392 U.S. at 111, 88 S.Ct. at 1958.


C. Does Colorado law provide or allow any restraint?


The next question is whether there are applicable restrictions in the Colorado law. On the contrary, the Colorado Constitution, Art. II, § 6, provides: "Court of justice shall be open to every person, and a speedy remedy afforded for every injury to person, property or character; and right and justice should be administered without sale, denial or delay." The district courts are said to be courts of unlimited jurisdiction unlike the federal courts. However, in a diversity case the federal court inherits the jurisdictional scope that is enjoyed by the state court within the district. Art. VI, § 9, subsection (1), provides:


The district courts shall be trial courts of record with general jurisdiction, and shall have original jurisdiction in all civil, probate, and criminal cases, except as otherwise provided herein, and shall have such appellate jurisdiction as may be prescribed by law.


The Colorado courts have liberally construed these provisions. See Patterson v. People, 23 Colo.App. 479, 130 P. 618 (1913); People ex rel. Cruz v. Morley, 77 Colo. 25, 234 P. 178 (1924). In the Morley case it was said: "(t)he constitutional jurisdiction of the district court is unlimited. It should not be limited without circumspection and no statute should be held to limit it unless it says so plainly * * *." 234 P. at 179.


The Colorado Supreme Court has held that under Art. II, § 6 of the Colorado Constitution, where there exists a right under the law, the courts of the state will assure the protection of that right. O'Quinn v. Walt Disney Productions, Inc., 177 Colo. 190, 493 P.2d 344 (1972).


The common law, of course, obtains in Colorado. The legislature may modify it, but in the absence of evidence that the common law has been modified by legislation, the courts, that is, the district court and the federal district court in a diversity case, must apply it.


We are constrained to hold that the trial court's ruling that this case had to be dismissed because the injury was inflicted during a professional football game was error.







The Restatement of Torts Second, § 500, distinguishes between reckless and negligent misconduct. Reckless misconduct differs from negligence, according to the authors, in that negligence consists of mere inadvertence, lack of skillfulness or failure to take precautions; reckless misconduct, on the other hand, involves a choice or adoption of a course of action either with knowledge of the danger or with knowledge of facts which would disclose this danger to a reasonable man. Recklessness also differs in that it consists of intentionally doing an act with knowledge not only that it contains a risk of harm to others as does negligence, but that it actually involves a risk substantially greater in magnitude than is necessary in the case of negligence. The authors explain the difference, therefore, in the degree of risk by saying that the difference is so significant as to amount to a difference in kind.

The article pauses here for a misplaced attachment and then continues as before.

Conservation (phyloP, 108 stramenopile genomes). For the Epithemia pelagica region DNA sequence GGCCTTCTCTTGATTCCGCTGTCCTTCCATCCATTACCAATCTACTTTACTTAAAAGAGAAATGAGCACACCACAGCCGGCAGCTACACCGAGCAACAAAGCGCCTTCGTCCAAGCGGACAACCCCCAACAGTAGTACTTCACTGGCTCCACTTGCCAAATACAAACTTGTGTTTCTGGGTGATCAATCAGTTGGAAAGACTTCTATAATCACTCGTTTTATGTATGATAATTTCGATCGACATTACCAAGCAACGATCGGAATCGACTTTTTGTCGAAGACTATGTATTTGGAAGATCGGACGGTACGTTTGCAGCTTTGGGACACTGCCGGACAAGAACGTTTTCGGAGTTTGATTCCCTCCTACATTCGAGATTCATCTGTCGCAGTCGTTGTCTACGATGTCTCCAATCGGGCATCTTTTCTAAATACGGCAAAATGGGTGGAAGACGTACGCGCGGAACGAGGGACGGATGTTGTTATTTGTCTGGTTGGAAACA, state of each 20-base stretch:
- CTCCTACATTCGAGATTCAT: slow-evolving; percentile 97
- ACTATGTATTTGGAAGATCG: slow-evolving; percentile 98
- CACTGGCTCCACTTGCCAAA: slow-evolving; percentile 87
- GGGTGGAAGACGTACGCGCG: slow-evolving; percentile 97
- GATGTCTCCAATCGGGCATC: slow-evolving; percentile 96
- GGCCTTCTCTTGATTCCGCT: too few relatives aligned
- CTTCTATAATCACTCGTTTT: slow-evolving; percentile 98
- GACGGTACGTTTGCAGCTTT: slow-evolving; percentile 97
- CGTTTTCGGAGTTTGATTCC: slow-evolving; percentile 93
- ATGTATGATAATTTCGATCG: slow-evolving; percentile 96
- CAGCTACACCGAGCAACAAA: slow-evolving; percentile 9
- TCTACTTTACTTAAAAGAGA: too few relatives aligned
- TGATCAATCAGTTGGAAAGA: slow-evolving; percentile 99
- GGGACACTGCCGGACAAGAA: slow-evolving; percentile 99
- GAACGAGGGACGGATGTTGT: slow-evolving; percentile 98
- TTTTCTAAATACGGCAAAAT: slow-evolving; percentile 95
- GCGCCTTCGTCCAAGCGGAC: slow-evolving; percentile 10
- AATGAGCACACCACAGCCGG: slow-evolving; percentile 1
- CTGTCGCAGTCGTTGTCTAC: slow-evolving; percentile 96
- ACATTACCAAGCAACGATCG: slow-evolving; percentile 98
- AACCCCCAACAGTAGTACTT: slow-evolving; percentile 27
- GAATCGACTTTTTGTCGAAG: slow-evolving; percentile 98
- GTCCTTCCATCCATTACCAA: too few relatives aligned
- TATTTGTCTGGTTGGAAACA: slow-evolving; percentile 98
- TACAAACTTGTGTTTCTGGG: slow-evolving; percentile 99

Subsection (f) also distinguishes between reckless misconduct and intentional wrongdoing. To be reckless the Act must have been intended by the actor. At the same time, the actor does not intend to cause the harm which results from it. It is enough that he realized, or from the facts should have realized, that there was a strong probability that harm would result even though he may hope or expect that this conduct will prove harmless. Nevertheless, existence of probability is different from substantial certainty which is an ingredient of intent to cause the harm which results from the act.


Therefore, recklessness exists where a person knows that the act is harmful but fails to realize that it will produce the extreme harm which it did produce. It is in this respect that recklessness and intentional conduct differ in degree.


In the case at bar the defendant Clark admittedly acted impulsively and in the heat of anger, and even though it could be said from the admitted facts that he intended the act, it could also be said that he did not intend to inflict serious injury which resulted from the blow which he struck.